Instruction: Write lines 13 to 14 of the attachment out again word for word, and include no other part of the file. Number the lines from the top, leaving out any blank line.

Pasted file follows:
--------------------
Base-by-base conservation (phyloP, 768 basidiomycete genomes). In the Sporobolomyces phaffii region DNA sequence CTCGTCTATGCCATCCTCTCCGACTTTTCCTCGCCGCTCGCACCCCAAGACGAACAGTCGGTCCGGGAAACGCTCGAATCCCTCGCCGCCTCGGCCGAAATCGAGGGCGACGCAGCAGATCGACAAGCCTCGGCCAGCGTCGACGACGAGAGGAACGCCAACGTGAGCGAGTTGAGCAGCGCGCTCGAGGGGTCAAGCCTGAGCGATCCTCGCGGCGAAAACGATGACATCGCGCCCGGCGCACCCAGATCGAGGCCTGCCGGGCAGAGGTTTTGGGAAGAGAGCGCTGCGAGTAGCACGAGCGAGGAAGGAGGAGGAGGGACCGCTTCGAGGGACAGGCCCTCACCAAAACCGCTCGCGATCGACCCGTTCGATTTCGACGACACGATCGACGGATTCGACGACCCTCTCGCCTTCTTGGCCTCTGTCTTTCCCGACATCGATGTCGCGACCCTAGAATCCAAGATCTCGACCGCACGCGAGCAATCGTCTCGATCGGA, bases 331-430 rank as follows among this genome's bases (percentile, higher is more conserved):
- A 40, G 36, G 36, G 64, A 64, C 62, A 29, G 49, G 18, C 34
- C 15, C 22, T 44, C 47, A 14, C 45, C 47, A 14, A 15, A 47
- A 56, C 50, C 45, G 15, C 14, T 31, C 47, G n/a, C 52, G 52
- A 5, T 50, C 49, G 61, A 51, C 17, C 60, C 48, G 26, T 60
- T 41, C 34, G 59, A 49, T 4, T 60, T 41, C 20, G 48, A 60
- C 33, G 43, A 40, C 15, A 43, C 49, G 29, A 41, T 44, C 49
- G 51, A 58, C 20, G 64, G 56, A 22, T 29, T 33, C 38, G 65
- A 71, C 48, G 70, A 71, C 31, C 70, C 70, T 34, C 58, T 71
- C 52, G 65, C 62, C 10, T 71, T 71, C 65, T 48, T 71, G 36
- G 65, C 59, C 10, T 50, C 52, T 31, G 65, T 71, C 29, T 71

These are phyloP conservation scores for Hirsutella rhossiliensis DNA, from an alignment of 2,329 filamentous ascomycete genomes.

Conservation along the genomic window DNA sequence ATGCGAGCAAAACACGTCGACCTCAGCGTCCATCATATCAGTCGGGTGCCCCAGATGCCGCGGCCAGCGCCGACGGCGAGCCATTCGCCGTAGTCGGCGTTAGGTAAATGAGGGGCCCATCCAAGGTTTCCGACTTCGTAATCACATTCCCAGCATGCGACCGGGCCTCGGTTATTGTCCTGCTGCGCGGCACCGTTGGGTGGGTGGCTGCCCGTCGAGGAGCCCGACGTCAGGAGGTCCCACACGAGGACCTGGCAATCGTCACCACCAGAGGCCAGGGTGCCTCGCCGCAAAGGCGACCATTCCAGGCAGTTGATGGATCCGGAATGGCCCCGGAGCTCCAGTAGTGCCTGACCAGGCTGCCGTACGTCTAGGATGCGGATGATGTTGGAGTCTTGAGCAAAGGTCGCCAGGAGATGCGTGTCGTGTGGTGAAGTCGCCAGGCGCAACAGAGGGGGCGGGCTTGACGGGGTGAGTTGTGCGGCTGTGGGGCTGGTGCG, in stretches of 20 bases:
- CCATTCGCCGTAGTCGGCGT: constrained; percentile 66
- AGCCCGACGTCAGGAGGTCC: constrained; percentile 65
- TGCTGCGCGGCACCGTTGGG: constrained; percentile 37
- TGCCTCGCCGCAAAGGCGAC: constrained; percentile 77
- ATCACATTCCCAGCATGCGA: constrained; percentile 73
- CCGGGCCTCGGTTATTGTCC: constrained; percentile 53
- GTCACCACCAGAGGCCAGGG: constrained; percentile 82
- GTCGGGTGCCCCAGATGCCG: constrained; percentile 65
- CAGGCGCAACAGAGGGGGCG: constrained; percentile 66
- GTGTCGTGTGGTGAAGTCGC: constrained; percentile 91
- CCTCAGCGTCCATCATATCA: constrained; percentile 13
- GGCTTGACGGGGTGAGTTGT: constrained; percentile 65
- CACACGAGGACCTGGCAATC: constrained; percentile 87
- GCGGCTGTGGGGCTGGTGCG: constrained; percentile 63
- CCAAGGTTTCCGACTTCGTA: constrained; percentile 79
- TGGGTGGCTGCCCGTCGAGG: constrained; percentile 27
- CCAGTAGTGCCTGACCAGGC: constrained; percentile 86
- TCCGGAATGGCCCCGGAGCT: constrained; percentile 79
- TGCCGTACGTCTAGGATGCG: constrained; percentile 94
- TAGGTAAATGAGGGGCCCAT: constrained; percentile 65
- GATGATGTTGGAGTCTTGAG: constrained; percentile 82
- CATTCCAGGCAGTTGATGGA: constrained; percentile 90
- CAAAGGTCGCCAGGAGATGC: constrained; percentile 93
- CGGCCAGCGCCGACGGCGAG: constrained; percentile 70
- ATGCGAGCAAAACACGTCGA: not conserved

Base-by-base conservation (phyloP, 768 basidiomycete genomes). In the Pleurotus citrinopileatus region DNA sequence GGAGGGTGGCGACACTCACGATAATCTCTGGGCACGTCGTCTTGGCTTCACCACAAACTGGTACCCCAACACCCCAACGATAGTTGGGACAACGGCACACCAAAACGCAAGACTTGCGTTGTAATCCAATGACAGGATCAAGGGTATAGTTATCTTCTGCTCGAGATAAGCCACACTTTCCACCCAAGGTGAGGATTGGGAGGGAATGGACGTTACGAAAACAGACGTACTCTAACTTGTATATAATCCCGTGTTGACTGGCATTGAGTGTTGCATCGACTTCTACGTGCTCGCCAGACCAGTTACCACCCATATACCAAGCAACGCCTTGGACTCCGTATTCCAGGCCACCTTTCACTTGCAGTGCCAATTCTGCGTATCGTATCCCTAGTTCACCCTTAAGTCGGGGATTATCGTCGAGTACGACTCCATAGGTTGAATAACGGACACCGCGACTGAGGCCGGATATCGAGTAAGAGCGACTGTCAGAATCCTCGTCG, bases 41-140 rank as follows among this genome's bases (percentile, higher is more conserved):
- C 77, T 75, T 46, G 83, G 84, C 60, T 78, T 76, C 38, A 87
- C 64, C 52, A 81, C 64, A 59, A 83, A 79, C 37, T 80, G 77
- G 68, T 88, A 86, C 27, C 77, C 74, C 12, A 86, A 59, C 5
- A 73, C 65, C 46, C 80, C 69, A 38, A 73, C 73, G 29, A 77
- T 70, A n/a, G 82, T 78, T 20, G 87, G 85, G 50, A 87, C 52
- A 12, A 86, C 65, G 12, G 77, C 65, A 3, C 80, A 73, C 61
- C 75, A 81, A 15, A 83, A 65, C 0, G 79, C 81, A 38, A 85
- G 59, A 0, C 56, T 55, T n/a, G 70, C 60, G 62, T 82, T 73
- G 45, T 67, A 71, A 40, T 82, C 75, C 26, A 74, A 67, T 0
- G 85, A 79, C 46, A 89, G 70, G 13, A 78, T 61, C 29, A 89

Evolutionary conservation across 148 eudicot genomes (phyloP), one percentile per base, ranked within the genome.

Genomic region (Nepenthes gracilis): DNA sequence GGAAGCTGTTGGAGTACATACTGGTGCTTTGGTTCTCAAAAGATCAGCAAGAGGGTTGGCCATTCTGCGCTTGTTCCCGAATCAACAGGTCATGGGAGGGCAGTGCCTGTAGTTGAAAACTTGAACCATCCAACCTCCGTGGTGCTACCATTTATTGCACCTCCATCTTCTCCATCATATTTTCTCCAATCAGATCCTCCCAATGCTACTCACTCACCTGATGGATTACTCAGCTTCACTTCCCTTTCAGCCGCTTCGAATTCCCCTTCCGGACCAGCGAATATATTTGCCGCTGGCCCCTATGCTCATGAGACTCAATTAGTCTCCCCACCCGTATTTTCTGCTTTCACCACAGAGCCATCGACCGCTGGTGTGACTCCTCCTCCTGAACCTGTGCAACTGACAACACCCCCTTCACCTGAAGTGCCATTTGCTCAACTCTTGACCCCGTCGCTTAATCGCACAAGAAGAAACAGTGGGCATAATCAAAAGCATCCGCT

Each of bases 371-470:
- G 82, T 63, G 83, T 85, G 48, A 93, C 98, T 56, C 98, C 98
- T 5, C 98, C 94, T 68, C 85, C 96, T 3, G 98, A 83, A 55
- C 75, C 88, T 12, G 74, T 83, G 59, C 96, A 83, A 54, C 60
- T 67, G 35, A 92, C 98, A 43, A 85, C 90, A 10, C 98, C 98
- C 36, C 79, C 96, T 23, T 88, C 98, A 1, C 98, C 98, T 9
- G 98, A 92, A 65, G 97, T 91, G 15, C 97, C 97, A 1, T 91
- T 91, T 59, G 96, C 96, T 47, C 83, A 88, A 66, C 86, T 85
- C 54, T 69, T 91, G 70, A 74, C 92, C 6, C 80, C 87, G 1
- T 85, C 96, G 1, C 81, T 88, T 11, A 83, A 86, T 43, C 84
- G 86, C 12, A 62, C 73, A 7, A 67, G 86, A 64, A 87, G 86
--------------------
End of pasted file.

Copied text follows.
Conservation along the genomic window DNA sequence ATGCGAGCAAAACACGTCGACCTCAGCGTCCATCATATCAGTCGGGTGCCCCAGATGCCGCGGCCAGCGCCGACGGCGAGCCATTCGCCGTAGTCGGCGTTAGGTAAATGAGGGGCCCATCCAAGGTTTCCGACTTCGTAATCACATTCCCAGCATGCGACCGGGCCTCGGTTATTGTCCTGCTGCGCGGCACCGTTGGGTGGGTGGCTGCCCGTCGAGGAGCCCGACGTCAGGAGGTCCCACACGAGGACCTGGCAATCGTCACCACCAGAGGCCAGGGTGCCTCGCCGCAAAGGCGACCATTCCAGGCAGTTGATGGATCCGGAATGGCCCCGGAGCTCCAGTAGTGCCTGACCAGGCTGCCGTACGTCTAGGATGCGGATGATGTTGGAGTCTTGAGCAAAGGTCGCCAGGAGATGCGTGTCGTGTGGTGAAGTCGCCAGGCGCAACAGAGGGGGCGGGCTTGACGGGGTGAGTTGTGCGGCTGTGGGGCTGGTGCG, in stretches of 20 bases:
- CCATTCGCCGTAGTCGGCGT: constrained; percentile 66